Let’s tear down this housing policy and completely rebuild

4 April 2024

For an alarming proportion of Canberrans, securing and keeping appropriate housing is a struggle that is too often unsuccessful. 

A quarter of a century ago, young adults worried about whether they could afford to buy a house, but for many that concern is now about whether they can afford to rent an apartment. 

A growing number of older adults face similar challenges, and for those experiencing poverty, safe and affordable accommodation is largely unobtainable. 

As the ACT election approaches, all parties and candidates should commit to a decisive overhaul of the decades-long approach to housing that has led to this point. 

Housing unaffordability is the primary driver of the cost-of-living crisis. In the community sector, it is widely recognised that the lack of public and community housing is the biggest challenge in supporting disadvantaged Canberrans. The sector’s vital work of providing food or mental health care or child safety can only help so much when people are insecurely housed. 

While the government can point to constraints in building capacity during COVID-19 as impeding the construction of new public and community housing, the reality is that this situation has been decades in the making. 

This ACT election, we need to demand a public housing overhaul from Andrew Barr and Elizabeth Lee’s respective parties. Pictures by Elesa Kurtz, Keegan Carroll 

The ACT government’s policy settings, amplified by their federal counterparts, has been to treat housing as a financial asset rather than one of life’s essentials that all Canberrans should be able to access. 

This is seen in the government selling off much of its housing stock, and the transition of the government being a provider of housing to low- and middle-income Canberrans to a landlord of last resort. 

As an aside, the mind boggles at what the ACT government’s rental income would be now if it had retained all of Canberra’s now “ex-govies” and were renting 90 per cent of them at market rates. One street alone might easily yield a million dollars annually to subsidise public housing for those experiencing poverty. 

Increasingly, government has relied on the market to meet the housing needs of Canberrans, but it is time to recognise that the market is not up to this task. 

The average wait time on the public housing waiting list for applicants on the standard waitlist is just under five years. This is appalling, but it is not new. The figure was about four years in March 2020.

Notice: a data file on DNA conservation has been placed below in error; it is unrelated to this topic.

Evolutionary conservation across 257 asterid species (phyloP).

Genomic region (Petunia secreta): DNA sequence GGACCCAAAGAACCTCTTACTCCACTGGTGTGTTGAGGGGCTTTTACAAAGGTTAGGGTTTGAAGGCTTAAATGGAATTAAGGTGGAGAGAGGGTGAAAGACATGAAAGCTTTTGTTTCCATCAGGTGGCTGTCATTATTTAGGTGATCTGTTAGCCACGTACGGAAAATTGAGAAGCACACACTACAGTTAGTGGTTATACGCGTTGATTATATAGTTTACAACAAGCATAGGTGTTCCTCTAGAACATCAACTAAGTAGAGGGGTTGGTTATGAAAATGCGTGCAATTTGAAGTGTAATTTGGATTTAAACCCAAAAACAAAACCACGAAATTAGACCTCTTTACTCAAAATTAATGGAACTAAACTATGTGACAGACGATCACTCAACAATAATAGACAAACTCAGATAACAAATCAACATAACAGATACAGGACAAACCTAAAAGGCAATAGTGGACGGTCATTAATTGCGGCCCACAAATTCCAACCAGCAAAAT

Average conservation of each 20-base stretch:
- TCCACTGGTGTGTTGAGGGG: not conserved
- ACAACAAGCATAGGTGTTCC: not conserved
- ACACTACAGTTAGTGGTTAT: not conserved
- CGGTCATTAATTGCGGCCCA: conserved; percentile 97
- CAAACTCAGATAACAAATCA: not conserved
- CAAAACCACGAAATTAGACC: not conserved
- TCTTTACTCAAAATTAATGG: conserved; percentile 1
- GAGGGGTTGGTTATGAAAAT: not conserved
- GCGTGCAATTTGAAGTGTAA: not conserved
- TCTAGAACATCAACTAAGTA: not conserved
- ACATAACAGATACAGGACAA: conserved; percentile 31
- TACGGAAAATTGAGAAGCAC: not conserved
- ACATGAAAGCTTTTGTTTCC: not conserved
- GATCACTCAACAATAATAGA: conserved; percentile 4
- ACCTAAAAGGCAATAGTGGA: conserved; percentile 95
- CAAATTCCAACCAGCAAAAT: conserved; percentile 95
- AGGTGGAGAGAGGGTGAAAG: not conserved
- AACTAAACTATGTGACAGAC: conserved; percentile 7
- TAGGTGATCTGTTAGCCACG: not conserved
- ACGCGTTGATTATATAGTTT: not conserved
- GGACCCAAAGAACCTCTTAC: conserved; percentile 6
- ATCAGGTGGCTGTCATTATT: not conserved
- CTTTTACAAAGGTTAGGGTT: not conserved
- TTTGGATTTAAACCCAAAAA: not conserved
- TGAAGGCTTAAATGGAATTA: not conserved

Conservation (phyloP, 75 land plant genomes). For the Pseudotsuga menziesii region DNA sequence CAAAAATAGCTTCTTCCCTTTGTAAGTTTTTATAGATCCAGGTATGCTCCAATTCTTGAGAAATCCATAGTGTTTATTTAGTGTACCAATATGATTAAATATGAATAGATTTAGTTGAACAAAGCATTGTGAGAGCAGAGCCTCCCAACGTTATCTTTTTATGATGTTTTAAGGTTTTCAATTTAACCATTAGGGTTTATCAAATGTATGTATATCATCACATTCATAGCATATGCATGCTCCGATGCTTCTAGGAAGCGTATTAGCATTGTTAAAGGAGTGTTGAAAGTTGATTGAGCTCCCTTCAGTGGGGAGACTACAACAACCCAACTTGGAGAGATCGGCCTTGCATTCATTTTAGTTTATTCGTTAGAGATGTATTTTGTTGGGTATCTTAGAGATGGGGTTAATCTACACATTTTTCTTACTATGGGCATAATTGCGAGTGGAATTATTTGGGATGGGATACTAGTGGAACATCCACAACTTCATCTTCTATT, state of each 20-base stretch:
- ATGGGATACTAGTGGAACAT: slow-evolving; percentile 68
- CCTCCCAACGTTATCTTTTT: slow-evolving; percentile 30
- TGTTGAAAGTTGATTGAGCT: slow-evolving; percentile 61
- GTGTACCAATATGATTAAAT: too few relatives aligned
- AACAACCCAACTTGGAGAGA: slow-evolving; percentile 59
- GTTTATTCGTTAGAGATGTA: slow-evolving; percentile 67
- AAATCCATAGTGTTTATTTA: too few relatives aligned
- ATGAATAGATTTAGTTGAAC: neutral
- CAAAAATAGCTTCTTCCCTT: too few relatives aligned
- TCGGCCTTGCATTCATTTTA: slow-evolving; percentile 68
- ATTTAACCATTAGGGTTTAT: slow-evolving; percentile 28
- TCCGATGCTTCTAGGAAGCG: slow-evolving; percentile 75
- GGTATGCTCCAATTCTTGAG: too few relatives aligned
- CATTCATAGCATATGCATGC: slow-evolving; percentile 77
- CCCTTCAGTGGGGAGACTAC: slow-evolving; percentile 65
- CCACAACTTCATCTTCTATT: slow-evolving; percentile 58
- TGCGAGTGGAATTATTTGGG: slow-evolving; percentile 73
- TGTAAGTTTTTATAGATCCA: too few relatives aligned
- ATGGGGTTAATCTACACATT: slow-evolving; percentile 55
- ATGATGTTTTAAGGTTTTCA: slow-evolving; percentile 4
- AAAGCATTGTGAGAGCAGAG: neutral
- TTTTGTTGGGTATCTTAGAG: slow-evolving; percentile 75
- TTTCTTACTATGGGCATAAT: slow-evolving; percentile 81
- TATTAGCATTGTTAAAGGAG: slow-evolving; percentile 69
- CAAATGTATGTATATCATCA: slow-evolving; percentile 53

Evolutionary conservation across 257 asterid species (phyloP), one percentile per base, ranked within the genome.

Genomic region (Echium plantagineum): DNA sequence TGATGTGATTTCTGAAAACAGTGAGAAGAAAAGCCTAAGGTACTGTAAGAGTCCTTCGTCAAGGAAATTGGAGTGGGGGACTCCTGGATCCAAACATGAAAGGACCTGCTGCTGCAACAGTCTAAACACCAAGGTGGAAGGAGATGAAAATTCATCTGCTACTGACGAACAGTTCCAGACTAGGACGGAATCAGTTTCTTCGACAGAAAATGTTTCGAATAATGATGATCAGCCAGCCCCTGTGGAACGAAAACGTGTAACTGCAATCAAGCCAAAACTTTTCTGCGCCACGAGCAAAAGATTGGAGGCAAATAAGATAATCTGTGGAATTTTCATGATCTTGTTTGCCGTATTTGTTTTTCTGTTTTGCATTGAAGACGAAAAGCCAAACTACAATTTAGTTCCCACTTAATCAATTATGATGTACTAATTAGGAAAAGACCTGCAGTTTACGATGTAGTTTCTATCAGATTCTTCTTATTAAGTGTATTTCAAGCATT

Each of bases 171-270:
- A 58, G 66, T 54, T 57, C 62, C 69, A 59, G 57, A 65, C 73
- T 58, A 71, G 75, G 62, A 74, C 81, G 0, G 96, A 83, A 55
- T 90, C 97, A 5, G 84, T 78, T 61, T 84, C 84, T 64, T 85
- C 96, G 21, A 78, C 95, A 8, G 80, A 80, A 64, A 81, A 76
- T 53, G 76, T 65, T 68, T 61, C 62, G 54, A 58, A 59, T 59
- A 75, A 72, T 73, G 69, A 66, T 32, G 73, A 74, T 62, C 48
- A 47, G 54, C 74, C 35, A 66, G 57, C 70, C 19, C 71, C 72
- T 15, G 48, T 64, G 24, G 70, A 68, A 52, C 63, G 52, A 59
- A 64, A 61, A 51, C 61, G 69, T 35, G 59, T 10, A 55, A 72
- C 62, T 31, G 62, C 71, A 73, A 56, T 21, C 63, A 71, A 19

The business-as-usual approach to treating housing primarily as a market is taking Canberra in the wrong direction, with the number of Canberrans who struggle to pay for housing rising. As the income required to reliably secure housing increases, so does the proportion of Canberrans experiencing rental stress. 

The Rental Affordability Index shows the ACT remains severely unaffordable for all households wanting a one-bedroom unit with incomes below $55,000. The base rate of the jobseeker payment provides about one-third of that amount per year. 

The ACT and federal governments are to be commended for their recent investments in social and affordable housing. 

While substantial, their scale is nevertheless small compared to the need that has taken many years to develop. 

As the ACT election approaches, ACTCOSS and ACT Shelter call on all parties and candidates to recognise the centrality of the housing crisis to the wellbeing of Canberrans, especially for those experiencing poverty. 

Merely tinkering around the edges with current policy settings risks deepening the current crisis. We call for bold new thinking that sees housing primarily as a right rather than a financial asset for growing wealth. 

As the cohort of Canberrans who cannot afford decent housing rapidly expands into those on moderate incomes, the government should examine the feasibility of once again becoming a landlord of choice to those employed in good jobs, as well as those experiencing deep poverty. 

This strategy previously worked in the ACT to fund more public housing for those who need it, using higher rents from those who could afford it, and continues to be employed successfully overseas. 

Regardless, a game-changing expansion of public and community housing is required for those who need it most. 

Opinion piece originally published in The Canberra Times on January 26th, 2024.
Read the editorial here.
For more information or comment, please contact
Devin Bowles, CEO, ACTCOSS, on 0413 435 080 or 02 6202 7200

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